Weaving Stories through Craft – Sarah

My craft item is a seahorse carved from Australian Mother of Pearl from Abalone shell collected in Melbourne.

This is a very symbolic necklace for me, seahorses are one of my favourite creatures and this piece represents a journey I have been on over the last 12 months.

Shortly after Christmas 2015 I was unwell and in bed for a week which is very unusual for me. More alarming was that I was unable to concentrate to read, could not write, was exhausted all the time and could not think clearly or articulate myself and I was suffering from chronic pain in my joints and face. I was shattered even walking to the end of our drive way. I had been working through a psychology degree, looking after 2 young children, one with additional needs and running our home, and now could do very little. Because I could not read I was at a loss as to what I could do to feel some sense of purpose or relax.

I love the beach – its where my husband proposed to me, and one weekend my husband took my children and I to the beach. On the first visit I was able to walk from the car to the beach, and watch the boys play. They splashed in rock pools and then came and showed me all of their treasures – the shells and snails they had found.
We soon amassed a large collection of shells, and I slowly joined the boys looking for shells around where I sat. I continued undergoing tests to work out what was happening to me, and over the following weeks collected a number of diagnoses, from a mini stroke, to trigeminal neuralgia, a tumour in my nose, migraines and fibromyalgia. I was had a massive collection of medications all with side effects that made me groggy, gain weight, lose my self confidence, cancel meetings with friends and leaving me tired and miserable.

As the shell collection grew my husband suggested that I could make something from these shells. For a few weeks I ignored him – I could not concentrate to make dinner, how could I make something? But he persevered and I gave in and started to clean up shells, and he taught me to use a drill. I found that in my study I could ignore all the things that I could not do. I was spurred on by a quote I had seen “Do what you can, with what you have, where you are” this became my new mantra, and I set about learning what I could do now, rather than focussing on what I used to be able to do.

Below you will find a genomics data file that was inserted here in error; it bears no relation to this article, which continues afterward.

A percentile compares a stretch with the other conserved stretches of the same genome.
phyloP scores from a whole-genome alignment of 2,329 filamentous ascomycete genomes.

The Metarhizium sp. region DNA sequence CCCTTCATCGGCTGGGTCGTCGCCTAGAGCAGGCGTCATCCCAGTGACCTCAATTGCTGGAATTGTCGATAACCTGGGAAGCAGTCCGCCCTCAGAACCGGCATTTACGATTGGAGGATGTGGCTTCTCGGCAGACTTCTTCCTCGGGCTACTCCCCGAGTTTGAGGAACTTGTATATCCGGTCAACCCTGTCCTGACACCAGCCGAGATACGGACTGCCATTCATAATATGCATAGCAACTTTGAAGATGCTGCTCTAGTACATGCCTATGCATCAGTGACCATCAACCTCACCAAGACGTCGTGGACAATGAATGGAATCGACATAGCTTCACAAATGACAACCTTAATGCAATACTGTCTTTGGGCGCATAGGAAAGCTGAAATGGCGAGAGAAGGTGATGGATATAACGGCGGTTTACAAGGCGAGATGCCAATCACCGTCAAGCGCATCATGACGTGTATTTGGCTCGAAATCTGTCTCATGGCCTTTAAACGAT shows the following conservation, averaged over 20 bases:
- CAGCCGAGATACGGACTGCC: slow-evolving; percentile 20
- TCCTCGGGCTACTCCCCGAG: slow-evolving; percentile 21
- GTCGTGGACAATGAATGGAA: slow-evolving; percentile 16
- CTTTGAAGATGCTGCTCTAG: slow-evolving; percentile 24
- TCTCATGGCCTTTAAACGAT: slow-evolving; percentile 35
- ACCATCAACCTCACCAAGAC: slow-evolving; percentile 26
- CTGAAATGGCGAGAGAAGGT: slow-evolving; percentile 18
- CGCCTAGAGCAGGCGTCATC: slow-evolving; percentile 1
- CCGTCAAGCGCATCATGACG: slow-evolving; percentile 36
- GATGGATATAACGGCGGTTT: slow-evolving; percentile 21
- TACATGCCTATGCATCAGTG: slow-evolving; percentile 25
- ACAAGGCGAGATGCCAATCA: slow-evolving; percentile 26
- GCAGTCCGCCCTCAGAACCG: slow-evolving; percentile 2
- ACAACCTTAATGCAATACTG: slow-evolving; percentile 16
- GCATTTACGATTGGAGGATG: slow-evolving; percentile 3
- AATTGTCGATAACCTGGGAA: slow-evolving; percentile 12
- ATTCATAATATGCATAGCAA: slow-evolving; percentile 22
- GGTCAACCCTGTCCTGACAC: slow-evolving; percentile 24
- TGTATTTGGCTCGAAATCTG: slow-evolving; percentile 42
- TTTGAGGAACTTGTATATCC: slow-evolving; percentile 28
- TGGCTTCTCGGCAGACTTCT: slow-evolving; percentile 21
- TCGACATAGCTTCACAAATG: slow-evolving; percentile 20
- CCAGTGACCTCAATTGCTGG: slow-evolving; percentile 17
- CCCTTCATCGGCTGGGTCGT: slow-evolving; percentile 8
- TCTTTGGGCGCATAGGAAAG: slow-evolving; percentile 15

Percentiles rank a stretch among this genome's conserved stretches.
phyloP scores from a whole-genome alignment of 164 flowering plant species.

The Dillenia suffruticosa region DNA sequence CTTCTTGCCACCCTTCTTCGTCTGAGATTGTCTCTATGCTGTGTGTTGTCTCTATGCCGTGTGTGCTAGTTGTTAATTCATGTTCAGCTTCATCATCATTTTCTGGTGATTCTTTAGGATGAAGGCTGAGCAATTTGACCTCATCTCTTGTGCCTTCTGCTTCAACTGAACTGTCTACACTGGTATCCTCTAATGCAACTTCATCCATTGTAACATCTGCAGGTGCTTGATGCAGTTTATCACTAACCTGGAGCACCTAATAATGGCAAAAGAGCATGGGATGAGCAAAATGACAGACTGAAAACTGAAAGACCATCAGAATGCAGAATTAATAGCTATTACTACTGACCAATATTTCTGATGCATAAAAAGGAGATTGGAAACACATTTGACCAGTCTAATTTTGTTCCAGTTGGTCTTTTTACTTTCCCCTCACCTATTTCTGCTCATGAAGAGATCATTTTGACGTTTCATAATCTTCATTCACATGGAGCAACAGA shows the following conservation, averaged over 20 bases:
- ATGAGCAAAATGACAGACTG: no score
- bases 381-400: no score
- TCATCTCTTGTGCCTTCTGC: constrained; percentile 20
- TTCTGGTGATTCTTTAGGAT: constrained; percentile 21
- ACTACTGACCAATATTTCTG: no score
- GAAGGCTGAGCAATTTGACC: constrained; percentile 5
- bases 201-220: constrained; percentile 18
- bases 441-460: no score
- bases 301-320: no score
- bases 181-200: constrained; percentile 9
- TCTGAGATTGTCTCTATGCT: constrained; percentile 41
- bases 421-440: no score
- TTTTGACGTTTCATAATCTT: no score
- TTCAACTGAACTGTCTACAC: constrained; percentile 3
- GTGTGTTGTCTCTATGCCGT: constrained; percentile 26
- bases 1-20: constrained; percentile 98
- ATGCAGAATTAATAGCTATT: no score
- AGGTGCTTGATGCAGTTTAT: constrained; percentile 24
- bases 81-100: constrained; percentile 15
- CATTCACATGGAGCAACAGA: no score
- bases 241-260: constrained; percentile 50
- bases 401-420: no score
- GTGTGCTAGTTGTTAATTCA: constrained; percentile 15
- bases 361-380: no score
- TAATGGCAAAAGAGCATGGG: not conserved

This whole journey has taken me through 2016. I have new skills, learnt to use new tools, and battled my way through diagnoses and medications to understand my health. Whatever happened to me at Christmas I have been left with Fibromyalgia, a chronic pain condition, and chronic migraines. I have learnt that I have skills I never appreciated, I have begun to pace myself better and am medication free learning to control my pain. A huge part of this has been the support of people I have met through my business, my customers at markets, the other makers I have met, the people who admire my jewellery, many of who do not know the story behind the beauty.
So when I look at the seahorse I see progress, a journey of learning and understanding and a new network of friends and a delicate beauty.

Additional notes:
Sarah trained in History and Archaeology at University, and on graduating became an Executive Trainee with HSBC Bank in the UK becoming a Bank Manager at 21. She travelled nationally and internationally with her role before her husband took a role with CSIRO which lead to a relocation to Melbourne with their 18 month old son Scott. Sarah worked as an office manager at Grace Church of Christ in Wantirna around having her second son Joseph, and returned to study to become a psychologist after feeling called to help others and being fascinated with neuroscience after her son’s diagnosis with Autism. Sarah is the founder of Earth Friendly Jewellery (previously Treasure of Tides) and takes her jewellery to local markets and is a stockist at Our Little Caravan, and is active in their creative community.